Panam 1953

February 12, 2012 12:00 am | Updated 04:02 am IST

Sivaji Ganesan, Padmini, T. K. Ramachandran, N. S. Krishnan, T. A. Mathuram, B. R. Panthulu, S. D. Subbulakshmi, E. R. Sahadevan, K. A. Thangavelu, S. S. Rajendran, C.V.V. Panthulu, C. S. Pandian, V. Susheela, Chandra, Dhanam, V.P.S. Mani, T. V. Sethuraman (dances by Girija, Mohana, Ambujam)

After the phenomenal success of Parasakthi (1952), which marked Sivaji Ganesan's debut, came Panam, his second movie once again written by Mu. Karunanidhi. The movie was bankrolled and produced by AL. Srinivasan under his Madras Pictures banner.

The lyrics for all the songs were written by Srinivasan's brother, ace lyricist Kannadasan, with the exception of one song, which was written by Bharathidasan, the rebel poet of Pondicherry. Sivaji Ganesan and Padmini played the lead, while the other members of the NSK drama group such as T. K. Ramachandran,V. K. Ramasami, C. S. Pandian, Krishnan and Mathuram played significant roles. Old-timers such as B. R. Panthulu, C.V.V. Panthulu, V.P.S. Mani, ‘Kottapuli' Jayaraman, T. V. Sethuraman and S. D. Subbulakshmi were also in the cast. The movie was directed by N. S. Krishnan and the music composers were the up-and-coming duo Viswanathan-Ramamurthi.

The screen story was by Mu. Karunanidhi, while the storyline incorporating progressive ideas of social reform was said to be the creative contribution of NSK. There was a song ‘Thina Muna Kaana ….' which, of course, refers to the DMK — to avoid any trouble with the Film Censor Board, it was supposed to stand for ‘Thirukural Munnani Kazhagam. There was also a significant song about ‘money' (the title of the movie, Panam ). NSK sings it with many interesting satirical and socially relevant lines and refers to places where money could be stacked, spent or circulated — at Tirupathi-Tiruvannamalai temple ‘hundis,' in the black money market, at the Guindy race club, on buying votes in elections… the song, rich in content, became popular and can still be heard on TV channels.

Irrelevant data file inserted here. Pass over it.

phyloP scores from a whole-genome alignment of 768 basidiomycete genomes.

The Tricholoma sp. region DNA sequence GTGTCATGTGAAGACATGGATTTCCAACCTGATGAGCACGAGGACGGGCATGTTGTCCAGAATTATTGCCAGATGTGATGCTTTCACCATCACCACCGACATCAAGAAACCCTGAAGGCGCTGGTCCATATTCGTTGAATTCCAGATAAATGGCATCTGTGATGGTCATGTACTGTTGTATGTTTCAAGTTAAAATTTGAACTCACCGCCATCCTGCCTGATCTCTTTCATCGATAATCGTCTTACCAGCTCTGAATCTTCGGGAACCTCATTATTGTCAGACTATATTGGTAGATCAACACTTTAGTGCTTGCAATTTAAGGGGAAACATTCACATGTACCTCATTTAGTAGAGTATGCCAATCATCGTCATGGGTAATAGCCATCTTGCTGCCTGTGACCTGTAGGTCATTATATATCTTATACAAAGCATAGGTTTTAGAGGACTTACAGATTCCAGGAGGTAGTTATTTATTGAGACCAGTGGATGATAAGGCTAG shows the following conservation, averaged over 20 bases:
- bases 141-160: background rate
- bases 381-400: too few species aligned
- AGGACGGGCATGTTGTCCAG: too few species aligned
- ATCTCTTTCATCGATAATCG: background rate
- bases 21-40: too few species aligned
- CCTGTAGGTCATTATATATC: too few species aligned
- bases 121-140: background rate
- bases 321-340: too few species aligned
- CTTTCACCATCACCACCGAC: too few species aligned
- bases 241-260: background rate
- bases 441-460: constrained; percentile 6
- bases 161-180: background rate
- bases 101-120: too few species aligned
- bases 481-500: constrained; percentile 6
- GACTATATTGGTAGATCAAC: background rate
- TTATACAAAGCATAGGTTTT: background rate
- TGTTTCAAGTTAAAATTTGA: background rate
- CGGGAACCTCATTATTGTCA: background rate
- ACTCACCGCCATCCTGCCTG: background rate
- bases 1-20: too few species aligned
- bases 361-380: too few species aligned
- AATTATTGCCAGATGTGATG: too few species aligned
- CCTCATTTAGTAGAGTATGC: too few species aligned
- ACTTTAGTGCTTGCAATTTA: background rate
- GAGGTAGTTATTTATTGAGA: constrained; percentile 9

The movie narrated the tale of a greedy, rich man with an only son who marries a poor native doctor's daughter. The promised dowry could not be given; the money-minded father-in-law sends the poor daughter-in-law away; and a police inspector who saves the girl from someone's clutches lusts after her. He imprisons her in a deserted bungalow. Meanwhile, the villainous father marries his son to a rich man's daughter who is in love with someone else. On their wedding night, she reveals her love affair, and the heart-broken husband walks out on her the same night… More complications follow resulting in a murder in the bungalow, which is captured on film by an amateur photographer. The hero is arrested for the crime and tried in court. During the climax, the abandoned camera is recovered and the pictures developed, revealing the real killer. The complications are solved and the two couples are united once more to lead a happy life. Karunanidhi's punch-rich dialogue in high flown Tamil and attractive alliteration became popular. Despite the star-studded cast and fine performances by Sivaji Ganesan, Padmini and others, the film failed to fill the coffers of the producers.

Remembered for the meaningful dialogue of Mu. Karunanidhi written in his inimitable style, and the songs about money, misers and, of course, the fast-progressing Dravidian movement, which would soon alter the history of not only this part of the country but also the entire nation.

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